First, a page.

The European Championship is a big event most riders are looking forward to participating in. Last year was a little extra special to me; it was held in Herning, Denmark. That meant that I had the opportunity to race on home soil, in front of home crowds, hearing familiar voices along the course. It was well-organized and became a great advert for Danish cycling.
The UEC has recently announced changes to the format of the European Championship as of 2019. Shorter laps, shorter distances and an E-bike category. The road races for women will be between 100-120 km and for the men 150-180 km. All time trials will be the same distance (between 20-30 km) and on the same course for all categories (both men and women).
It’s an attempt from UEC “to make races more spectacular and exciting for the general public and press”. They are trying to renew cycling as a sport and make it more spectator-friendly. This sounds like a good idea. Cycling and especially women’s cycling need more spectators to grow our fan base and to grow as an attractive business. It’s exciting to see if it will succeed.
It’s not unusual for the men to race more than 200 km. The long races can sometimes be less interesting to watch, because a large part of the race becomes transportation from A to B, before they can step on the gas, so to speak. Shorter race distances are often more entertaining. They’re usually more intense and produce more action. I guess that is something they are aiming for as well.
But is it necessary to shorten the women’s race?
Personally, I believe that the women have provided extremely exciting and dynamic racing with endless and often short-lived attacks. This means that we see consecutive attacks which intensify the race. Many people welcomed the increased maximum race distance last year to 160 km. In my opinion the racing didn’t become dull. The World Championship 2017, in Bergen is a great example. We raced no less than 152 km and already from lap 1 we put on a great show. There were countless attacks and a brutal hard pace on Salmon Hill which blew apart the pack. Often the attacks were reeled in but then another attack went away.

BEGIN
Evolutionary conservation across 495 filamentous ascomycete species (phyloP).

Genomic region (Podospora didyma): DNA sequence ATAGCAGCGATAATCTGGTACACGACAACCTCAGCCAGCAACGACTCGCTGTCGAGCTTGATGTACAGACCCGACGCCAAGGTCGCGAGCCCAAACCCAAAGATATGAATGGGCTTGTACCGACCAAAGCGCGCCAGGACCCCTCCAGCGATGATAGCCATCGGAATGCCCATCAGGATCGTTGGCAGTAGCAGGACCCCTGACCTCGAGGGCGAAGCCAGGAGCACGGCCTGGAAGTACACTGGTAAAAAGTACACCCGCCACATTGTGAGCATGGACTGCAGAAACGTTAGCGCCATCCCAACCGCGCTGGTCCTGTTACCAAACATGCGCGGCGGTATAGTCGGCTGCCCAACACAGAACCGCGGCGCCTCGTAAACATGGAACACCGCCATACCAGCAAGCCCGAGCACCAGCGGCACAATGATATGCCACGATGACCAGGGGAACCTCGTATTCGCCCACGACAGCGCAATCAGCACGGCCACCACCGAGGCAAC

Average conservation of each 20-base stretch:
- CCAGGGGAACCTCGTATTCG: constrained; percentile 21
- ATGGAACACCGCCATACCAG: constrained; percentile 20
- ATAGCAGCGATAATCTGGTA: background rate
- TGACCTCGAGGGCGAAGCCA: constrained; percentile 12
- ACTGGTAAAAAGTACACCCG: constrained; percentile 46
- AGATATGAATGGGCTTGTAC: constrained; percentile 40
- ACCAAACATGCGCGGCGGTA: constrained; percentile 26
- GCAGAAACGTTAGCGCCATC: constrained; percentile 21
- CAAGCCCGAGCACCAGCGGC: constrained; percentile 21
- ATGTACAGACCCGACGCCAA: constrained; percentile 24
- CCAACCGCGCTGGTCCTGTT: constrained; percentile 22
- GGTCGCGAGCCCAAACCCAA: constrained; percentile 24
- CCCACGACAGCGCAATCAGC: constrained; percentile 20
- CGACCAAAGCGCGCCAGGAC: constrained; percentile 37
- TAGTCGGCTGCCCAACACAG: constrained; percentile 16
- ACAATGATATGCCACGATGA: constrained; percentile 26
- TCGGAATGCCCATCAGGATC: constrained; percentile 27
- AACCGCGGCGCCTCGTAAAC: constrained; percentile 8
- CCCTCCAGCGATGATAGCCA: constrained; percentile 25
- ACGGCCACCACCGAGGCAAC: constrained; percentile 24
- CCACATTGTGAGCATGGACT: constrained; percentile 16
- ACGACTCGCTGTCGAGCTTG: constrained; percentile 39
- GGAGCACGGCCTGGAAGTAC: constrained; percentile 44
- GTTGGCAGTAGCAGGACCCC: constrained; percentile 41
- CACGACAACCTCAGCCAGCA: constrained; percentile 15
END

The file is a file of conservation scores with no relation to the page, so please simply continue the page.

Is it possible that by shortening the race to 100-120 km it’s more likely that it will end up in a bunch sprint every time? And can you argue that we sometimes need longer distances to create a selection as more riders fatigue?
Judging from the distances UEC has come up with for the men they want races of 3½ -4½ hours depending on the course. The women’s races already have that length, so why shorten it?
That will be all from me for now, I’ve got to get up and get out for yet another training ride. The race-season is just around the corner, but first I’ll meet up with the team on training camp. I’m so excited to meet everybody again.
I would love if the blog could open up for a debate. What are your thoughts on this? Let me know!